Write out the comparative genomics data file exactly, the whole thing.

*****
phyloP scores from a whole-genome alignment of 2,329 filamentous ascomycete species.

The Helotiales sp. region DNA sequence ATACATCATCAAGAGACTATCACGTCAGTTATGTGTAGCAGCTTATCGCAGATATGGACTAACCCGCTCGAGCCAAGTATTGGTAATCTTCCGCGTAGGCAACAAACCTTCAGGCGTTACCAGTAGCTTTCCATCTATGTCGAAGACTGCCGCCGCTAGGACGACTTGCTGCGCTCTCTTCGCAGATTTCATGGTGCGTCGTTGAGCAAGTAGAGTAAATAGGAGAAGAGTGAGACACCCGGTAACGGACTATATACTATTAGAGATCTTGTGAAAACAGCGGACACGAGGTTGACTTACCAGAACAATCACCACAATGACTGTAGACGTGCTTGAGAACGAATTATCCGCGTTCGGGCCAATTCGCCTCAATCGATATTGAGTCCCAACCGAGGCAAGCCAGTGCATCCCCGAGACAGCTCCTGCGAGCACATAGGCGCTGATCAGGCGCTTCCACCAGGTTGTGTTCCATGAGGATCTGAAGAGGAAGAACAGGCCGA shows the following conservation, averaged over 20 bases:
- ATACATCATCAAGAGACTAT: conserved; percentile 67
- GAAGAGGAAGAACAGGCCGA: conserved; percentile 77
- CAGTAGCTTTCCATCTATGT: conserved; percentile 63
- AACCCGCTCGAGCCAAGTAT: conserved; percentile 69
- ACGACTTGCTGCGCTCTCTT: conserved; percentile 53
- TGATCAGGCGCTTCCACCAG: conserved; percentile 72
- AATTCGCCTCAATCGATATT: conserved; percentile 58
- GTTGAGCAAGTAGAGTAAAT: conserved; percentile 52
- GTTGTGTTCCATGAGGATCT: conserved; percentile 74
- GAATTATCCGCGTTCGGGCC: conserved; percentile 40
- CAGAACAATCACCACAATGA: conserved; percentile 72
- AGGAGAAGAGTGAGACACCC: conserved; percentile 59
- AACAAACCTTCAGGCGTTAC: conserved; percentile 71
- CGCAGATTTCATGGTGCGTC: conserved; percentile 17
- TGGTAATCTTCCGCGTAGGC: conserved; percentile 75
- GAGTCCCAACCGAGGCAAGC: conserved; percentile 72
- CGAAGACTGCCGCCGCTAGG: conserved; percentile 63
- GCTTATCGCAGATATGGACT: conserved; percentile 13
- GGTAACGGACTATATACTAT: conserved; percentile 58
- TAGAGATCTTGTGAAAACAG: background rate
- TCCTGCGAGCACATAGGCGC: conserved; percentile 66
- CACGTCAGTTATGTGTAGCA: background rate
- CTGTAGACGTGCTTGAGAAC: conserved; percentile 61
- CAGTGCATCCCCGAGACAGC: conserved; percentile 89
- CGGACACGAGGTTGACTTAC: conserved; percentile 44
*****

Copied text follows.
phyloP scores from a whole-genome alignment of 2,329 filamentous ascomycete species.

The Helotiales sp. region DNA sequence ATACATCATCAAGAGACTATCACGTCAGTTATGTGTAGCAGCTTATCGCAGATATGGACTAACCCGCTCGAGCCAAGTATTGGTAATCTTCCGCGTAGGCAACAAACCTTCAGGCGTTACCAGTAGCTTTCCATCTATGTCGAAGACTGCCGCCGCTAGGACGACTTGCTGCGCTCTCTTCGCAGATTTCATGGTGCGTCGTTGAGCAAGTAGAGTAAATAGGAGAAGAGTGAGACACCCGGTAACGGACTATATACTATTAGAGATCTTGTGAAAACAGCGGACACGAGGTTGACTTACCAGAACAATCACCACAATGACTGTAGACGTGCTTGAGAACGAATTATCCGCGTTCGGGCCAATTCGCCTCAATCGATATTGAGTCCCAACCGAGGCAAGCCAGTGCATCCCCGAGACAGCTCCTGCGAGCACATAGGCGCTGATCAGGCGCTTCCACCAGGTTGTGTTCCATGAGGATCTGAAGAGGAAGAACAGGCCGA shows the following conservation, averaged over 20 bases:
- ATACATCATCAAGAGACTAT: conserved; percentile 67
- GAAGAGGAAGAACAGGCCGA: conserved; percentile 77
- CAGTAGCTTTCCATCTATGT: conserved; percentile 63
- AACCCGCTCGAGCCAAGTAT: conserved; percentile 69
- ACGACTTGCTGCGCTCTCTT: conserved; percentile 53
- TGATCAGGCGCTTCCACCAG: conserved; percentile 72
- AATTCGCCTCAATCGATATT: conserved; percentile 58
- GTTGAGCAAGTAGAGTAAAT: conserved; percentile 52
- GTTGTGTTCCATGAGGATCT: conserved; percentile 74
- GAATTATCCGCGTTCGGGCC: conserved; percentile 40
- CAGAACAATCACCACAATGA: conserved; percentile 72
- AGGAGAAGAGTGAGACACCC: conserved; percentile 59
- AACAAACCTTCAGGCGTTAC: conserved; percentile 71
- CGCAGATTTCATGGTGCGTC: conserved; percentile 17
- TGGTAATCTTCCGCGTAGGC: conserved; percentile 75
- GAGTCCCAACCGAGGCAAGC: conserved; percentile 72
- CGAAGACTGCCGCCGCTAGG: conserved; percentile 63
- GCTTATCGCAGATATGGACT: conserved; percentile 13
- GGTAACGGACTATATACTAT: conserved; percentile 58
- TAGAGATCTTGTGAAAACAG: background rate
- TCCTGCGAGCACATAGGCGC: conserved; percentile 66
- CACGTCAGTTATGTGTAGCA: background rate
- CTGTAGACGTGCTTGAGAAC: conserved; percentile 61
- CAGTGCATCCCCGAGACAGC: conserved; percentile 89
- CGGACACGAGGTTGACTTAC: conserved; percentile 44